Rich Galen

A couple of weeks ago that ubiquitous kudzu of the Internet, Google, proclaimed it was leaving China because of the Chinese government's interference with, and censorship of, Chinese users of Google's search products.

In a text-book perfect public relations campaign, Google (whose corporate mantra is "do no evil") got everyone from civil libertarians to stock market analysts to do everything but sink to their knees in exultation over Google's high-minded move to close down its Chinese operations.

On the day of reckoning Google announced, without a great deal of fanfare, that it indeed had shut down its servers on the Chinese mainland, but had fired up a new set of server farms in Hong Kong and had left in place its sales force.

Not exactly marching off with flags a'flyin', to my way of thinking.

Sean Hannity FREE

A Chinese college student can search Google.com.hk and get some content considered undesirable by the Chinese government, but not all. Google gets to say it stood up to the Chinese government. The Chinese government still operates what is known as the "Great Firewall of China" and so blocks what it wants to block, when it wants to block it.

Ok. So. what?

Google has very close ties to the Obama Administration. Exactly a month ago the Washington Post ran an article about Google teaming up with the National Security Agency (yes, that National Security Agency) with this lead paragraph: The world's largest Internet search company and the world's most powerful electronic surveillance organization are teaming up in the name of cybersecurity.

Remember when the Obama crowd was in a projectile sweat over the Bush Administration's secret, warrantless, unrestrained, and unregulated electronic surveillance which allowed Dick Cheney to sit in his office all day peeking at whatever you were peeking at?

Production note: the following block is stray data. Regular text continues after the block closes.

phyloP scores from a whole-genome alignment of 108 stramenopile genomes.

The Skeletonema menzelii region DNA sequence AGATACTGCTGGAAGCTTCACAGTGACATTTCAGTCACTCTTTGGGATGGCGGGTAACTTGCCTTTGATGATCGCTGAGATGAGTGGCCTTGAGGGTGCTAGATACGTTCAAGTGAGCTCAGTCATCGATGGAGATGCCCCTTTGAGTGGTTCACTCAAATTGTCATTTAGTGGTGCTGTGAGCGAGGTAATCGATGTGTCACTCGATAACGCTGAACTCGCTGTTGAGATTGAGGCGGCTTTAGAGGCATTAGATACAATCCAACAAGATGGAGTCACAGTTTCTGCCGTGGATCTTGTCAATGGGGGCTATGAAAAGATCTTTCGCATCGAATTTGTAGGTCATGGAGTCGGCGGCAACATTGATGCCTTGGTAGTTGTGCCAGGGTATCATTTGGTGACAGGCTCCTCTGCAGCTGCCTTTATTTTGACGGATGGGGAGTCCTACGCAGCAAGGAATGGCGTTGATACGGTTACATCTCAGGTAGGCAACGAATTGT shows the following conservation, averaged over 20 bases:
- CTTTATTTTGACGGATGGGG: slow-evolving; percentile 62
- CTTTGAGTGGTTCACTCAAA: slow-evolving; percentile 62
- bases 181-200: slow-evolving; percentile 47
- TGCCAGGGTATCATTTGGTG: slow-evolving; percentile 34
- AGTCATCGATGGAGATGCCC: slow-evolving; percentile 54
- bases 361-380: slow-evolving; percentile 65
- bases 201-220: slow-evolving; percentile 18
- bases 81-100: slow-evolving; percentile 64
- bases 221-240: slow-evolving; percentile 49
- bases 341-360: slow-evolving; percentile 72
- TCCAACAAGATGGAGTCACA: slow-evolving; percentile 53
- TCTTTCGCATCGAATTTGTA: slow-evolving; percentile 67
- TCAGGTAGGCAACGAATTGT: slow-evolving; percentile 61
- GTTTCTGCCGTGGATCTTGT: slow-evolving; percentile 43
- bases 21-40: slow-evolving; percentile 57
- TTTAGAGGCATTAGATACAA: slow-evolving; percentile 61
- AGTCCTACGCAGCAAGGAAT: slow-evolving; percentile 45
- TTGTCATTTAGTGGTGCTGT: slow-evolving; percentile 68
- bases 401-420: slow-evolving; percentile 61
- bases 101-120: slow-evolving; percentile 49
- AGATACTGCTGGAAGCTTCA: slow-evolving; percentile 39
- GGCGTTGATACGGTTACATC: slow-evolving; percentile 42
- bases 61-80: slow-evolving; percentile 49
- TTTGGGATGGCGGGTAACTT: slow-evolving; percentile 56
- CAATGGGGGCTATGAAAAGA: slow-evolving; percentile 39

According to the Post, no one at Google or at the NSA (an agency which the U.S. Government didn't even admit existed until the mid-70s) wanted to comment on the relationship, but regular Google users know that Google keeps track of all of their searches for some period of time and the notion that they're not sharing that info with anyone else is laughable.

My search history goes back to February 17, 2009. On that date I searched for a company called "Sequa" for reasons I can no longer remember, but I'm not certain that either Google or the NSA needs to know that I was interested in them.

So, Google blinked in its confrontation with China, and then over the weekend came the news that the Secretary of the Treasury, Timothy Geithner, according to Bloomberg.com,

"delayed a scheduled April 15 report to Congress on exchange-rate policies, sidestepping a decision on whether to accuse China of manipulating the value of the yuan."

Geithner said that the Obama Administration will put off publishing its report of China's misdeeds until after the G-20 meeting in Canada in June and "Chinese President Hu Jintao's decision to attend a nuclear security summit hosted in Washington by President Barack Obama on April 12-13" two days before Geithner would have called Hu's government international currency cheaters.

The reason that keeping the value of its currency artificially low is important is because it reduces to cost of exports to places like, oh, the U. S. of A., meaning more and more manufacturing jobs will go to China because of it.

Think this isn't important? Read this graf published on the Wall Street Journal webpage yesterday:

Sen. Charles Schumer (D., N.Y.) is co-sponsoring a bill with a bipartisan group of four other senators that would require the U.S. to impose tariffs and other penalties on countries that failed to address misaligned currencies. "The administration may choose to delay its decision on whether to cite China, but we won't delay our push for legislation," he said in a statement.

No matter how you slice it, the Obama Administration, just like its partner Google, blinked when it came to facing down China.


Rich Galen

Rich Galen has been a press secretary to Dan Quayle and Newt Gingrich. Rich Galen currently works as a journalist and writes at Mullings.com.